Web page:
What I Say When Someone Asks 'How Are You?'

I am now retired on permanent disability, but when I was in the office, I would very often get asked a really hard question in an inappropriate setting: “How are you?”

This was a tough one, because I usually felt like I chiselled through a rock wall just to get to the office. Dragging myself out of bed, hanging on for balance in the shower, waiting for my meds to kick in, my husband shoveling me into the car with my muscles still spasming all the way to work and fighting with the thought: “I just can’t do this today.” How do I answer truthfully without glossing over my experience and without making the person uncomfortable?

I know that 90 percent of the time when someone asks “how are you?” it is a social greeting, not a real question meant to elicit my deepest thoughts and feelings about my current experience. But my current experience is intense and I do have deep thoughts and feelings that I want to share. I feel so alone and unseen most of the time.

I find that generally people don’t want a list of ailments or complaints; even I don’t. I save my list of hardships for a heart to heart with a dear friend who understands, or a therapist or someone who actually wants to know how I am doing. I am also trying to focus on the beauty of my day rather than the hardships.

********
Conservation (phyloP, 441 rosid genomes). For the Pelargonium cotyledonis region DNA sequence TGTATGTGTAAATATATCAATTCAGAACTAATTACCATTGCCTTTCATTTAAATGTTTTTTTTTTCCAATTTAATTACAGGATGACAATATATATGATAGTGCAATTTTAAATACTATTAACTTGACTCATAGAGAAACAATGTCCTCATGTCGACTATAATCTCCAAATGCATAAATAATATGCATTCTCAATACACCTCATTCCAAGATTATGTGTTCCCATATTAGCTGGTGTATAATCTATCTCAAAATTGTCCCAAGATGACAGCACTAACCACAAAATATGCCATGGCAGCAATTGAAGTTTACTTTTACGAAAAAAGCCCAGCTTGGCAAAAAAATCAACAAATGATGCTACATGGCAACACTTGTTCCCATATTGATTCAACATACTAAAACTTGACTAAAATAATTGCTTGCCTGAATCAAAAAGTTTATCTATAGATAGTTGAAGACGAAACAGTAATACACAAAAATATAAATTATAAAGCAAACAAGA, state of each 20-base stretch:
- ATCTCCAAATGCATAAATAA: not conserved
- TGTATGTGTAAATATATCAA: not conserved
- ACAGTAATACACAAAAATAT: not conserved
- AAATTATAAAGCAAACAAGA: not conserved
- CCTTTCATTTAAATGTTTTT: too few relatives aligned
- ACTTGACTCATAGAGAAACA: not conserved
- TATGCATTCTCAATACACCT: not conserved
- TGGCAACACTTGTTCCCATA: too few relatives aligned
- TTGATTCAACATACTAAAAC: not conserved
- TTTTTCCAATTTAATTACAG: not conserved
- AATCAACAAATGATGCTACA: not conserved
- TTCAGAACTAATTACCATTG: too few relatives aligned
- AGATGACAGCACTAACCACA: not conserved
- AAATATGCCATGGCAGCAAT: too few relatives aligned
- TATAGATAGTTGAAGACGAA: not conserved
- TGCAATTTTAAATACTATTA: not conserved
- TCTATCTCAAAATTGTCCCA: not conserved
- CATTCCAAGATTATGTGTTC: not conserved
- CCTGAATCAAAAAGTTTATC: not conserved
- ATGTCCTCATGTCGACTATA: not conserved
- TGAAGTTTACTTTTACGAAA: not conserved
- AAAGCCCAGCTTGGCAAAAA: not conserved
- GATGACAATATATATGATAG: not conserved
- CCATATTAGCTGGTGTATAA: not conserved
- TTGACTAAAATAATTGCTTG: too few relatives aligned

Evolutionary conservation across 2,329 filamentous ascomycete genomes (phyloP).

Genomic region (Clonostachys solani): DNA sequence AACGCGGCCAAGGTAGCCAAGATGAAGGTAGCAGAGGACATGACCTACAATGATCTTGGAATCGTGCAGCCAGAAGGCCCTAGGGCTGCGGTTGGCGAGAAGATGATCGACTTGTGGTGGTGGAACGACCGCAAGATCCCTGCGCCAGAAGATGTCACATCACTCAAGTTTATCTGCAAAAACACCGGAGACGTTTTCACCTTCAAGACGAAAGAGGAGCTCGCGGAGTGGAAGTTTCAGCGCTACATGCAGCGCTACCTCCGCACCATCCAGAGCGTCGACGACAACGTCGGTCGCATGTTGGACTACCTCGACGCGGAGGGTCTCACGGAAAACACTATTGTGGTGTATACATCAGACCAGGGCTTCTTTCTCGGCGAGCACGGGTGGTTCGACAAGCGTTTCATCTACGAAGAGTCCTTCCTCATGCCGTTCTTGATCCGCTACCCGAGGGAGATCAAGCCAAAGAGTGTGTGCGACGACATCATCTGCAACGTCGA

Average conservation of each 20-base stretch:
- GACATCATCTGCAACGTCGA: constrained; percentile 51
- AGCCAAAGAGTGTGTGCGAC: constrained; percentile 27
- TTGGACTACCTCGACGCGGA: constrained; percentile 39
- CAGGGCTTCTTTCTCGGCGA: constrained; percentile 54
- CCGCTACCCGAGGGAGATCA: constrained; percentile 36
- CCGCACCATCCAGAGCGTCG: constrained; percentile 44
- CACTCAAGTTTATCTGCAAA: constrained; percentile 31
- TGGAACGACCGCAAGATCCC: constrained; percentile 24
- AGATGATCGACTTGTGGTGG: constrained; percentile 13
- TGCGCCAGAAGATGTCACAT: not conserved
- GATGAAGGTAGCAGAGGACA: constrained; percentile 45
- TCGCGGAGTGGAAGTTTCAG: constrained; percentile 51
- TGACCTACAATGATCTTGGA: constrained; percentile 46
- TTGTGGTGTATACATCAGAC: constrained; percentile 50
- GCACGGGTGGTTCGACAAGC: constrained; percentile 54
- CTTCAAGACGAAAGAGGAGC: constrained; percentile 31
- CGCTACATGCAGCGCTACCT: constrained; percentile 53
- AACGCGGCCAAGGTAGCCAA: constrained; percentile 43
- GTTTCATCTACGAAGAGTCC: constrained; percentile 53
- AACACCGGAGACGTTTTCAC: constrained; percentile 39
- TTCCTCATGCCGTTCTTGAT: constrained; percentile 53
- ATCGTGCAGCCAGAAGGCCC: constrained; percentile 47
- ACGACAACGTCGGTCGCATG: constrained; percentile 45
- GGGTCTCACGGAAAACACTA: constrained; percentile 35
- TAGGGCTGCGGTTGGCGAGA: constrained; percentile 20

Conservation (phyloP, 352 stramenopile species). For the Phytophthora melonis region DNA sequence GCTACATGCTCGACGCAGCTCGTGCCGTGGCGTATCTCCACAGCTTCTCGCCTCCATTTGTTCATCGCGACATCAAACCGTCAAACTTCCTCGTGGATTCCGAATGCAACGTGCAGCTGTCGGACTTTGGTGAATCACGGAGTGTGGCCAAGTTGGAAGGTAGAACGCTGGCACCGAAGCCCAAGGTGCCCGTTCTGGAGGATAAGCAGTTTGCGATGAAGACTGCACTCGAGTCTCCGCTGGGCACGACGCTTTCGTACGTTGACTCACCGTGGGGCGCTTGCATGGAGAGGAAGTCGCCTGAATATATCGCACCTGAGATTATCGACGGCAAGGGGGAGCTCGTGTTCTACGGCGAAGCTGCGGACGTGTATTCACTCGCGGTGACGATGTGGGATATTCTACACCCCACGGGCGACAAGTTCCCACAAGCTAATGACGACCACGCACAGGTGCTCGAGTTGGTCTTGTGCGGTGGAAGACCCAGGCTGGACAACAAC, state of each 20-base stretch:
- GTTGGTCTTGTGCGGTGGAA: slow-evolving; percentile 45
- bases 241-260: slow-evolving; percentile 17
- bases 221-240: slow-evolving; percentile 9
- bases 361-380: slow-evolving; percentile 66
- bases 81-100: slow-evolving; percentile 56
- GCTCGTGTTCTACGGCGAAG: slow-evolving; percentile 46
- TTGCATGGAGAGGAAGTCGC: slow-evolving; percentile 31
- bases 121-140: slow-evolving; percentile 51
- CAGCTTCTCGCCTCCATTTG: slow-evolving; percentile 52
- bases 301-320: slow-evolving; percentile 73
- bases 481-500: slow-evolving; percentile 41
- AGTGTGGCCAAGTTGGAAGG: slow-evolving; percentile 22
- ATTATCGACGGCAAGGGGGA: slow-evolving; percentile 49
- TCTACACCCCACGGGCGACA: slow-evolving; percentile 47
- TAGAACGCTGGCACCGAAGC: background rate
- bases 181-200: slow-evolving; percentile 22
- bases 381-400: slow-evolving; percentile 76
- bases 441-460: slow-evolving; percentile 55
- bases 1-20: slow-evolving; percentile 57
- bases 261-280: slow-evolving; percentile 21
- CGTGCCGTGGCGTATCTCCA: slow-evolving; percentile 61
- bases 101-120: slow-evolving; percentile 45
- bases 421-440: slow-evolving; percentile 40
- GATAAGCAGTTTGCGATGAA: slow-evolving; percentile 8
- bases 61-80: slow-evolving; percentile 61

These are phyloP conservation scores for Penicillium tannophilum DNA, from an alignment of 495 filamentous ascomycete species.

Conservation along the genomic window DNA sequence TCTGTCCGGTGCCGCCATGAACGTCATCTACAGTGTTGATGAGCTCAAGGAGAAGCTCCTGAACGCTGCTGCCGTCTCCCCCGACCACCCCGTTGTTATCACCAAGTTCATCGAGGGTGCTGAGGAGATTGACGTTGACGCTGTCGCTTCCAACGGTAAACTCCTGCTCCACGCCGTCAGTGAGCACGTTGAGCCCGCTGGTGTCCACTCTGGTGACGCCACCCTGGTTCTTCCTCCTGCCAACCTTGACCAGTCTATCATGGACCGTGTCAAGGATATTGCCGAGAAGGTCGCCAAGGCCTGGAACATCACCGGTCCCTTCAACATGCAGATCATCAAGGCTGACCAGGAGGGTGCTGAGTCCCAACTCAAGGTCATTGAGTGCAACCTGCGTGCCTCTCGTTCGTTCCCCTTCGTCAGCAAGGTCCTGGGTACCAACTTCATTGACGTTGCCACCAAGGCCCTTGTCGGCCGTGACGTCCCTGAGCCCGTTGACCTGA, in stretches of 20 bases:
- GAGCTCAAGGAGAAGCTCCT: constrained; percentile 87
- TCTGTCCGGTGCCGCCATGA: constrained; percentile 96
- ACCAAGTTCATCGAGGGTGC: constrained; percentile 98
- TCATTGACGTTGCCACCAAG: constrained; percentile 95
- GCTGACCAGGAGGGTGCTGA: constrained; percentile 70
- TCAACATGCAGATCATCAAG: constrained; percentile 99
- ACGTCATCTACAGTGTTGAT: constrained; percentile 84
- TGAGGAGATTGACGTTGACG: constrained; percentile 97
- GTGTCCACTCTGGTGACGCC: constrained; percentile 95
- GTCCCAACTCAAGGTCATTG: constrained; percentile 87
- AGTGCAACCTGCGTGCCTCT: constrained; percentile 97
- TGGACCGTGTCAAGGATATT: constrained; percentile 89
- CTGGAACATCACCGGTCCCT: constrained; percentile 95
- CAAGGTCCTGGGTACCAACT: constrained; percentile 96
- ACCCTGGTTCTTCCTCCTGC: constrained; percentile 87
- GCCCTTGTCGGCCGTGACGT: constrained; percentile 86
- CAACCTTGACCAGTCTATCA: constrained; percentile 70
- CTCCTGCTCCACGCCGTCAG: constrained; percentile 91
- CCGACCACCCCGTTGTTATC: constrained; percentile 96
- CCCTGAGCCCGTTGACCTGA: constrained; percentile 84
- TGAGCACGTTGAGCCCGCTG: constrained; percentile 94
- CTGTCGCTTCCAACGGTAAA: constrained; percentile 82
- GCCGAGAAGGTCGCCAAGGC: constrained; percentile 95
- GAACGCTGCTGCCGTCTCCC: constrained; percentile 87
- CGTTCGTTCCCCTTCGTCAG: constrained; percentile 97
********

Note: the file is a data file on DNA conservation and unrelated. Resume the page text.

So how did I answer this very difficult question without being untruthful or a complainer? The answer I came up with is: “I’m here.” Truthful, poignant, provocative. I think it sort of hints that just being here is a feat for me. It doesn’t make a judgment, good or bad — I’m just here. Sometimes “I’m here” is a triumph; sometimes it is all I’ve got.

Now that I am retired and life is a bit simpler, I rarely get asked the “how are you?” question as a social greeting. If I do get asked I can answer truthfully. I am trying to focus on things outside of my illness, like my son, my writing, what I am reading, and noticing beautiful things. So I can answer based on those things. If someone wants to specifically know about my illness, I can say “I am thankful I have lots of help” or “I am making it through the day” or “I have been struggling lately.” This is not because I feel pressure to be OK, but because I am choosing where to put my focus.

I don’t want to put anyone in the same predicament I was in at the office. If I ask someone how they are, I mean it. I want to know your deep thoughts and feelings. I often ask: “What’s got you excited these days? How are you managing? What are you doing with your downtime?” If I am just passing you in the hallway or greeting you and don’t have time for a heart to heart, I will say “nice to see you.”

Getty image by Kritchanut.

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